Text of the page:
Wednesday, November 30, 2005

Body Farms

The Tennessee Body Farm never ceases to amuse us. Rotting bodies spread out over a 30 acre parcel near Knoxville--WAY more interesting than that 266-foot gold-plated golf ball left over from the 1982 World's Fair.

Now there are plans to open a similar, uhm, installation, in Iowa, which would allow forensics researchers to see how a body rotting in a Midwestern cornfield might be different from a body rotting in the Appalachian foothills. We are all for this. For one thing, if we were ever beaten half to death and buried alive in the middle of a cornfield, like Joe Pesci in Casino, we'd want the Iowans to catch the fkn fks who did it. For another, we are nearly certain there is nothing else so interesting going on in all of Iowa.

Monday, November 28, 2005

DC's First Hot News Anchor

Among the many curses of DC is the herd of cows that staff the local news shows. Every other city on earth has a handful of hotties to tell you that the Supreme Court is falling apart, a kid got shot twice over his North Face jacket, and other headlines of the day. Not the capital of the free world. We like our news ugly and our reporters uglier.

Things are beginning to look up, though. The local NBC station now has one Lindsay Czarniak doing sports on weekends and filling in for the regular nobodies every once in a while. And yes, we know that web page says she has been here since June, but we just saw her for the first time the other night.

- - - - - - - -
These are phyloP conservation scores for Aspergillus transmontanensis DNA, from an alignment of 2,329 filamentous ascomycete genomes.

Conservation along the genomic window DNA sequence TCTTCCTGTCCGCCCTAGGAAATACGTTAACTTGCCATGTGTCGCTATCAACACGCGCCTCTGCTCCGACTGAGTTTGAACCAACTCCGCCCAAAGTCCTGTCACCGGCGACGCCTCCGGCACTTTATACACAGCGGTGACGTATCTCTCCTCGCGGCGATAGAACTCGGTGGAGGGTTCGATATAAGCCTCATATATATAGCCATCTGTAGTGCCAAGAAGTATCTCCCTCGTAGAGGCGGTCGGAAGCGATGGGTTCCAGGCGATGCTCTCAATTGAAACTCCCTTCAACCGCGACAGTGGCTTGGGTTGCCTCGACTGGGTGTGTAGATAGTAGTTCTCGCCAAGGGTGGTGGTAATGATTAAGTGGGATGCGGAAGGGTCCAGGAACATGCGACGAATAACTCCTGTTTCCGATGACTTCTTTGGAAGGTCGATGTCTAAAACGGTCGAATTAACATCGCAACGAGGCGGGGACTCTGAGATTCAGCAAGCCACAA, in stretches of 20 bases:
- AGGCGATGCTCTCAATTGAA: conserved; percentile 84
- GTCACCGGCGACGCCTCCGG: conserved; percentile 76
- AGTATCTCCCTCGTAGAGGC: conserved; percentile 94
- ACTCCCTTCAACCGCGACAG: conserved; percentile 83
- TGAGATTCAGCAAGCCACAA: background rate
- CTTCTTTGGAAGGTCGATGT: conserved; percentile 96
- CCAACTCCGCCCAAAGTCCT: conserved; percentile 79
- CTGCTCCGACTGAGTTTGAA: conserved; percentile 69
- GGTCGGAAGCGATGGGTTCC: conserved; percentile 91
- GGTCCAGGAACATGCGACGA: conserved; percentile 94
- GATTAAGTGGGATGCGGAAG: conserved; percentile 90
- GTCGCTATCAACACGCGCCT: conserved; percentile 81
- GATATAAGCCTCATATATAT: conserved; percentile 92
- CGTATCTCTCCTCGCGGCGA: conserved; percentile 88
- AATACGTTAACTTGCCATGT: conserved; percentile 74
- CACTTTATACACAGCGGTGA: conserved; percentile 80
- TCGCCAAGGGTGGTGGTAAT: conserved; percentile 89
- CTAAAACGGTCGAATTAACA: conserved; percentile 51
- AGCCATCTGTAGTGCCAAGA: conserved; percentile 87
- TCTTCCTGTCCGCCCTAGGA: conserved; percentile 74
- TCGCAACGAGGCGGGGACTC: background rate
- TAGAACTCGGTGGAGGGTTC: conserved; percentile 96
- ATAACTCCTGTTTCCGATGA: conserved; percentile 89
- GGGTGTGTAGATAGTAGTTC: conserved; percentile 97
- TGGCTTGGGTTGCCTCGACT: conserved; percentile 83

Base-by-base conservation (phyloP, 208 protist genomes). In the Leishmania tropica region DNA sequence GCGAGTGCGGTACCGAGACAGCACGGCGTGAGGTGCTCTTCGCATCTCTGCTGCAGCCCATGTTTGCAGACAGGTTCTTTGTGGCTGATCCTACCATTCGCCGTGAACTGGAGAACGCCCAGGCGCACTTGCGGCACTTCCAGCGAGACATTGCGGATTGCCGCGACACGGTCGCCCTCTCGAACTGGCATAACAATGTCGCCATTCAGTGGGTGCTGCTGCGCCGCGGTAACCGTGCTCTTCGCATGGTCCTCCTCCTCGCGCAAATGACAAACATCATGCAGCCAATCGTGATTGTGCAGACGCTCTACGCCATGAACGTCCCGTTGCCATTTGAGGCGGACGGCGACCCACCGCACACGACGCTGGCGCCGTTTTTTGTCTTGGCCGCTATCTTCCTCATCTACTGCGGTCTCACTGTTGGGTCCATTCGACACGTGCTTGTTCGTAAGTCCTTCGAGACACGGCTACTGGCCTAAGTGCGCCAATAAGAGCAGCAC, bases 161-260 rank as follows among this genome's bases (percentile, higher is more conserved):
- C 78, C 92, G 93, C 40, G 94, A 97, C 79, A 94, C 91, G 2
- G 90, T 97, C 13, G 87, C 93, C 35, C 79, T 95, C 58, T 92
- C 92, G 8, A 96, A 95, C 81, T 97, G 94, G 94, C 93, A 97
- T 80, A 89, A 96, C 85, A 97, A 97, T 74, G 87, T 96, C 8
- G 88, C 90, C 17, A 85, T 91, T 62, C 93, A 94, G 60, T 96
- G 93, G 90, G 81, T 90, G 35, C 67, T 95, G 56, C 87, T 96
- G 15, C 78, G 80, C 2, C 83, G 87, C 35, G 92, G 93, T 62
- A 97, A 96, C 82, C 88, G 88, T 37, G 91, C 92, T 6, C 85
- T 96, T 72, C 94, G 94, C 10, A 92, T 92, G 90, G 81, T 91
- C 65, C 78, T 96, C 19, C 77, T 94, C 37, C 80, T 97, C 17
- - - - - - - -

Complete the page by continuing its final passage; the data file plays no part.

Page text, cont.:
Narnia on the Big Screen

Sore from kicking themselves for passing on Tolkien's Lord of the Rings, Disney is bringing Lewis's Chronicles of Narnia to the masses, starting with The Lion, The Witch, and the Wardrobe. Seems that after the success of Harry Potter, the studios can't find more British children's lit fast enough--but Lewis's Christian Indoctrination for Children could cause problems for Disney:

In fact, there are some Hollywood observers who seem to believe that there is a good reason Lewis is among the last of the classic children's authors to be adapted for the movies, and that in taking on Narnia, Disney has backed itself into a corner. If the studio plays down the Christian aspect of the story, it risks criticism from the religious right, the argument goes; if it is too upfront about the religious references, on the other hand, that could be toxic at the box office. Disney, which is producing "Narnia" with Walden Media, the "family friendly" entertainment company owned by the politically conservative financier Philip Anschutz, is hedging its bets and has, for example, already issued two separate soundtrack albums, one featuring Christian music and musicians and another with pop and rock tunes.
Well, they can release two soundtracks, but we don't see how the Righteous Christian Forces of Aslan and the Immoral And Ultimately False Popular Culture can both win The Good Fight. Maybe they filmed two endings, one to show in red states and one for the blue states?